, “water of life”) is an archaic name for a concentrated aqueous solution
. The term originated in the Middle Ages
and was originally used as a generic name for all types of distillates. It eventually came to refer specifically to distillates of alcoholic beverages
Aqua vitae was typically prepared by distilling wine; it was sometimes called “spirits of wine” in English texts. “Spirits of wine” was a name for brandy that had been repeatedly distilled.
A local translation of aqua vitae was often applied to an important local distilled spirit. Thus, we have whisky in Scotland (from Gaelic, uisge-beatha) , whiskey in Ireland (from Irish, uisce beatha) , eau de vie in France, and akvavit in Scandinavia.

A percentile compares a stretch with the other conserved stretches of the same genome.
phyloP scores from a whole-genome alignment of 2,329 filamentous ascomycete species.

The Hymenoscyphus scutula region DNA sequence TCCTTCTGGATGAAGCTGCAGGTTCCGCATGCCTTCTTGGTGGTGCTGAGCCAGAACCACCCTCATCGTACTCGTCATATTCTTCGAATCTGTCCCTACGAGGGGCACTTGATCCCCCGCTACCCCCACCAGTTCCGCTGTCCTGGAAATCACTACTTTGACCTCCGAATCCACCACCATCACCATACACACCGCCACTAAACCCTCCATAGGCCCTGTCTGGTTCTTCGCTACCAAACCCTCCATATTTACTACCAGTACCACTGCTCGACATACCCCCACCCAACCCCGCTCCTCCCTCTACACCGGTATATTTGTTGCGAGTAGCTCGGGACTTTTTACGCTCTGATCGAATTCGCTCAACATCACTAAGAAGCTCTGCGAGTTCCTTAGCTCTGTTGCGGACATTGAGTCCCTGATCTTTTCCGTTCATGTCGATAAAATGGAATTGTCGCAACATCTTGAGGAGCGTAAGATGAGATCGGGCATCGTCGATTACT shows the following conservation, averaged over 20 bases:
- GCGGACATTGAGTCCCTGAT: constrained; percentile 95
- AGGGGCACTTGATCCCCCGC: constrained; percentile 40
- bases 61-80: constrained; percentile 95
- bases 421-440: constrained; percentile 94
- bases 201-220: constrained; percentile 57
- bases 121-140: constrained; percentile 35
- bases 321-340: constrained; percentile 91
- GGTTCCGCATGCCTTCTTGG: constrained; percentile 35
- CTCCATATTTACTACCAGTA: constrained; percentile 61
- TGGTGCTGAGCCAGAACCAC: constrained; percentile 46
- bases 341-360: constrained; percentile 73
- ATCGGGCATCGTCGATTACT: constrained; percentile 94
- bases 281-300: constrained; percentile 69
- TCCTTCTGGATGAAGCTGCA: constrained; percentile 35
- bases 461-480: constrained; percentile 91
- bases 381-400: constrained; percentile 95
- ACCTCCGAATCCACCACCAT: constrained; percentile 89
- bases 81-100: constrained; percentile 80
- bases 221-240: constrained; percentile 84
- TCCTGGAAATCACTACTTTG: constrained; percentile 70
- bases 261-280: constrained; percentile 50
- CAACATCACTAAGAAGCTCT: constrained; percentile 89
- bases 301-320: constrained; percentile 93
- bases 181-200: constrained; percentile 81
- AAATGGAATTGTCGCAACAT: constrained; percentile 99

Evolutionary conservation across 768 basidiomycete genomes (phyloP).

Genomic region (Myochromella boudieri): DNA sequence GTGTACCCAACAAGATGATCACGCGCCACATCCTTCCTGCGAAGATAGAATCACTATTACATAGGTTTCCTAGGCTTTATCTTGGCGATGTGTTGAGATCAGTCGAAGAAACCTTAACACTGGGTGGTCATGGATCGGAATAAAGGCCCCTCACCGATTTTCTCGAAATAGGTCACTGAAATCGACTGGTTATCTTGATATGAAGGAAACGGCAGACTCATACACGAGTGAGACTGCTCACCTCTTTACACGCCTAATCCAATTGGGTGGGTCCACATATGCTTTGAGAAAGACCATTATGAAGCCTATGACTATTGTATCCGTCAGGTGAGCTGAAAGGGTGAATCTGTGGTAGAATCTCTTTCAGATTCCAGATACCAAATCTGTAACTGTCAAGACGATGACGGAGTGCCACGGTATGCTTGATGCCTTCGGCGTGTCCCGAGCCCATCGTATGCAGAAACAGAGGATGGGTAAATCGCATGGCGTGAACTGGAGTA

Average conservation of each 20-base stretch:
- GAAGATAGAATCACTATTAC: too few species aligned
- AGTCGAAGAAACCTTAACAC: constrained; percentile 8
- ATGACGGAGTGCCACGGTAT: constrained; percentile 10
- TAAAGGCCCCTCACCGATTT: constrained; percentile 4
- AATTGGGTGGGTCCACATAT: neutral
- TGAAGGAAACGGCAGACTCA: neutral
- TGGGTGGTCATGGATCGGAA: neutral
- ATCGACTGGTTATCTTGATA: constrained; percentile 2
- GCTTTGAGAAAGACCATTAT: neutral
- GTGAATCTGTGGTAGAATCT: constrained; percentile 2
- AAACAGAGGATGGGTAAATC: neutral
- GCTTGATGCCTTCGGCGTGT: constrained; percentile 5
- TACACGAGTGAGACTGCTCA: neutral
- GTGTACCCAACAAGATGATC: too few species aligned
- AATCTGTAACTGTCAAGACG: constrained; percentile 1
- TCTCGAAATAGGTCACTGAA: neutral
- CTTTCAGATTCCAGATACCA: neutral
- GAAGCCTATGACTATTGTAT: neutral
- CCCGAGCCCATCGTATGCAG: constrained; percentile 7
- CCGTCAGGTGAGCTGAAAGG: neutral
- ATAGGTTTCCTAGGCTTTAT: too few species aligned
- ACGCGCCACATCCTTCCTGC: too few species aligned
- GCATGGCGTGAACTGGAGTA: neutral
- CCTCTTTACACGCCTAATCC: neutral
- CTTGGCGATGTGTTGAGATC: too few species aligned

When the term is used in England, it usually refers to French brandy.
Aqua vitae was also known in Slavic lands; it appears in Ukrainian оковита (okovita), Belarusian акавіта (akavita), and яковита (yakovita) is southern Russian dialects.